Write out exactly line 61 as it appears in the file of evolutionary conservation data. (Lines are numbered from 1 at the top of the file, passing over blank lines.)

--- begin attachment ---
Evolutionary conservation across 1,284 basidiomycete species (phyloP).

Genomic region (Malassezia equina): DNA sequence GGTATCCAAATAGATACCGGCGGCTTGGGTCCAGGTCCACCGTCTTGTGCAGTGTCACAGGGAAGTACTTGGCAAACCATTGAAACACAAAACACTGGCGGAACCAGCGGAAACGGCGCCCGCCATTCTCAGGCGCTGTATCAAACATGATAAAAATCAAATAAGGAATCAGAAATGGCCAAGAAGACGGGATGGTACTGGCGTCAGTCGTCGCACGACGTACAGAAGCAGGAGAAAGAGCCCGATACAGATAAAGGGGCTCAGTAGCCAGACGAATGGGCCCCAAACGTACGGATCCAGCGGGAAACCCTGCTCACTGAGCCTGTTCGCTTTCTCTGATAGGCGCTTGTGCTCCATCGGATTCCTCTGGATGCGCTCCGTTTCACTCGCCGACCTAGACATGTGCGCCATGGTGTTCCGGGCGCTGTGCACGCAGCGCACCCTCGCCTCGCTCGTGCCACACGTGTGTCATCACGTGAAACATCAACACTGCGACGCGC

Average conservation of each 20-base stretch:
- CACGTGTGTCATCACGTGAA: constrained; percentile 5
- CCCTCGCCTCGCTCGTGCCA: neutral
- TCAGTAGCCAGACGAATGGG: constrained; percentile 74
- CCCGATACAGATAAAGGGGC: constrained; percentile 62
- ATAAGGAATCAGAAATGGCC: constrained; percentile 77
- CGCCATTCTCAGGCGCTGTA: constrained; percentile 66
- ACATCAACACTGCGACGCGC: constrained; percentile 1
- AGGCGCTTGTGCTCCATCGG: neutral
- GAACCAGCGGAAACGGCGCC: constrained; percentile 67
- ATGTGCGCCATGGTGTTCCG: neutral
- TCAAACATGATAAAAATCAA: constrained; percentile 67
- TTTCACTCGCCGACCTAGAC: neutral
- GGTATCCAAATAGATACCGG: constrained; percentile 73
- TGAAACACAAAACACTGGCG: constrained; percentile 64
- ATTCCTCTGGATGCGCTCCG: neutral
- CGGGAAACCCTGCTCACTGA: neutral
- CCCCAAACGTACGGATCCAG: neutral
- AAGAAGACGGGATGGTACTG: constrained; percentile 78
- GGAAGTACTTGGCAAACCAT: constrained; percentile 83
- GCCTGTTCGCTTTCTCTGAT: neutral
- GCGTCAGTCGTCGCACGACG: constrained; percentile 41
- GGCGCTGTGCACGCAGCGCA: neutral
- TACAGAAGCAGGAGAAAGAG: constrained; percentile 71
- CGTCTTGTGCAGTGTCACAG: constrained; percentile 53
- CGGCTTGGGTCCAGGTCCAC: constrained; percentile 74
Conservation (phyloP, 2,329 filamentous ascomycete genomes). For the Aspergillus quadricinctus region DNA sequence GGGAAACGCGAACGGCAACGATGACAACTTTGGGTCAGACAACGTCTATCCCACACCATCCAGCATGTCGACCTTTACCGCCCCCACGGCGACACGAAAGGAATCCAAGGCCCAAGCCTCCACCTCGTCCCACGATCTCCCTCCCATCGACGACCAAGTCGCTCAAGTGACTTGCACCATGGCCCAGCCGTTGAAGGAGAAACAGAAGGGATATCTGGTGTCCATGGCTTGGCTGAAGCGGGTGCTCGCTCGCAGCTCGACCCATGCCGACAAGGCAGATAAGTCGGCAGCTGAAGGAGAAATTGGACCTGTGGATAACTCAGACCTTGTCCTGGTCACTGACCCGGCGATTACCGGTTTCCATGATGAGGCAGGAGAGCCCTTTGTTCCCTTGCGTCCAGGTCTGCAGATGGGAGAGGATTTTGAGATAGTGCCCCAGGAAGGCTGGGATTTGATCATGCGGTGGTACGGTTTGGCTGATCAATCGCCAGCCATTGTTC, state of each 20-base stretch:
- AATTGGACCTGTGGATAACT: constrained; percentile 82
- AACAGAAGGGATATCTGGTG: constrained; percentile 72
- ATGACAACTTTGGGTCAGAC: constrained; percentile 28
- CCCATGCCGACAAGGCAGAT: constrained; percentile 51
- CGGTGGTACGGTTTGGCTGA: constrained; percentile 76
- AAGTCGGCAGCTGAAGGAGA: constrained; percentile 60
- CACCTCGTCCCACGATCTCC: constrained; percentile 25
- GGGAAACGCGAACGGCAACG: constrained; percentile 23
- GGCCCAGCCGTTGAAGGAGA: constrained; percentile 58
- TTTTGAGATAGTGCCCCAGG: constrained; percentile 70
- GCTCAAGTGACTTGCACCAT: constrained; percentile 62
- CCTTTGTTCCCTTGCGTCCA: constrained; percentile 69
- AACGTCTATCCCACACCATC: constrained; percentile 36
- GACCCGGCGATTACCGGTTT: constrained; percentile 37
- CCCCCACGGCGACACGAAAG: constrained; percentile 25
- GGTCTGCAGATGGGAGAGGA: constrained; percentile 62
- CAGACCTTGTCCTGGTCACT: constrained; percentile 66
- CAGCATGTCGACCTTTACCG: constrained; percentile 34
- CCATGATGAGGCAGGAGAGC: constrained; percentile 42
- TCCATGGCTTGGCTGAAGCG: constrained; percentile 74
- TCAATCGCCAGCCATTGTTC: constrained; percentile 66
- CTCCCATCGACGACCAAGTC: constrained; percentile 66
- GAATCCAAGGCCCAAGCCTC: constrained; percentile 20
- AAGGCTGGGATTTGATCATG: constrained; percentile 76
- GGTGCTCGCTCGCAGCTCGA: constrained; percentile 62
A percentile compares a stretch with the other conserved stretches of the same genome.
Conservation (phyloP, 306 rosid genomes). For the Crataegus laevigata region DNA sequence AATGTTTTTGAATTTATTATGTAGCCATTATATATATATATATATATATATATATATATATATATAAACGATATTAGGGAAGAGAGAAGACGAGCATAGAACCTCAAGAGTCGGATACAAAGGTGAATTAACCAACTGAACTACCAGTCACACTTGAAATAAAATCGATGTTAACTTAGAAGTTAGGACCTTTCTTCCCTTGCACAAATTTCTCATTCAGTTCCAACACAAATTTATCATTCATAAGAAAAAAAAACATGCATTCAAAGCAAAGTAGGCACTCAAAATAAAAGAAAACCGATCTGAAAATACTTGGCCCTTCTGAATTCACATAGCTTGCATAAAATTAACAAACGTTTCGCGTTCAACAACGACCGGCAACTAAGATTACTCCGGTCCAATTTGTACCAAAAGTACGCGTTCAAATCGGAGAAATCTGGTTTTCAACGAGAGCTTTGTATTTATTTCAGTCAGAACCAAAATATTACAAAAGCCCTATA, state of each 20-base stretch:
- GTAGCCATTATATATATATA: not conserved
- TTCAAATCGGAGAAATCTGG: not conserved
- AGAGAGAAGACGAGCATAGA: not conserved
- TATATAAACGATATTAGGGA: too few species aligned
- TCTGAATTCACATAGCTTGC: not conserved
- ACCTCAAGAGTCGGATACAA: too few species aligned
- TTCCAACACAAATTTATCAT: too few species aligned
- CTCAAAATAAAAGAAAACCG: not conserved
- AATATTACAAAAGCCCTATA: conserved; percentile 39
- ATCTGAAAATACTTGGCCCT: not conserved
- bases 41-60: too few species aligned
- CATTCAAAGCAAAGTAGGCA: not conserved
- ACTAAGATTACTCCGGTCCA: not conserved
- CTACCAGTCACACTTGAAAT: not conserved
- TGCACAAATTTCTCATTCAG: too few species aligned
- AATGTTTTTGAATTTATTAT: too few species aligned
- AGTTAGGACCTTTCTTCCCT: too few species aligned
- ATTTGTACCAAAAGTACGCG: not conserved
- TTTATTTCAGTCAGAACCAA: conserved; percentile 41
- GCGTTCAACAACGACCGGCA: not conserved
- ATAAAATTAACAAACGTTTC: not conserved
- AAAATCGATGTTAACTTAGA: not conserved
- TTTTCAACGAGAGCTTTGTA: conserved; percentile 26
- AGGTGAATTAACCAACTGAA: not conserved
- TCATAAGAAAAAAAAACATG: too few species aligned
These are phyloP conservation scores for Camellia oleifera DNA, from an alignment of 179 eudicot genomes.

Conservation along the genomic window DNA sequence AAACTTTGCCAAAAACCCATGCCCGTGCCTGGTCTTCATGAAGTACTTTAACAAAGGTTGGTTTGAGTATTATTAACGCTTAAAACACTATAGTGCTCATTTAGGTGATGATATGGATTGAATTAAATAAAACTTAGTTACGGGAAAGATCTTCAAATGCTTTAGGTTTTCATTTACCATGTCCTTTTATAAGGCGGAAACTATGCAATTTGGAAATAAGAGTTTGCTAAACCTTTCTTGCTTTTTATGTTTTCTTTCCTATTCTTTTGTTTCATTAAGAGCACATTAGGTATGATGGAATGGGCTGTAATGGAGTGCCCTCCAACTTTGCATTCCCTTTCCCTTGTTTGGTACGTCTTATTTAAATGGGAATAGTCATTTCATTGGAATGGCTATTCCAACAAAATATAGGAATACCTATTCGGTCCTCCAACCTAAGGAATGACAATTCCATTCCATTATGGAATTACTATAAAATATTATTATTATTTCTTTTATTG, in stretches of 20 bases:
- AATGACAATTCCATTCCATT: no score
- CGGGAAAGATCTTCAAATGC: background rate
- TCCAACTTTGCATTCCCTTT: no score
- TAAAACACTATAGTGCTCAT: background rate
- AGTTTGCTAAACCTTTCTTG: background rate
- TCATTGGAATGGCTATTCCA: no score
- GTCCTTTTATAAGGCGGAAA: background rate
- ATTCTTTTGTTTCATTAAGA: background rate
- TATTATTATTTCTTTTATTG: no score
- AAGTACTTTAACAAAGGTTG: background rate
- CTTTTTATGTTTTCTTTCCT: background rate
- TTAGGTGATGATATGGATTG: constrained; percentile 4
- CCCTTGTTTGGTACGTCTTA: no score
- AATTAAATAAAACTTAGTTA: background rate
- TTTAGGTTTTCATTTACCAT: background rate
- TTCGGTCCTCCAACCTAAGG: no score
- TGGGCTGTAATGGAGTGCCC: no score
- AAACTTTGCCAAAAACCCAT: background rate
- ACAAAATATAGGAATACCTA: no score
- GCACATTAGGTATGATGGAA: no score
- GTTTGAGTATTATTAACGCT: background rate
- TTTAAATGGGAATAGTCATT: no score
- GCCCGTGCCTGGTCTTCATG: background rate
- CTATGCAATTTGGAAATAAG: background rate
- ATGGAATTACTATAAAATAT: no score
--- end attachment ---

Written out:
- TCTGAATTCACATAGCTTGC: not conserved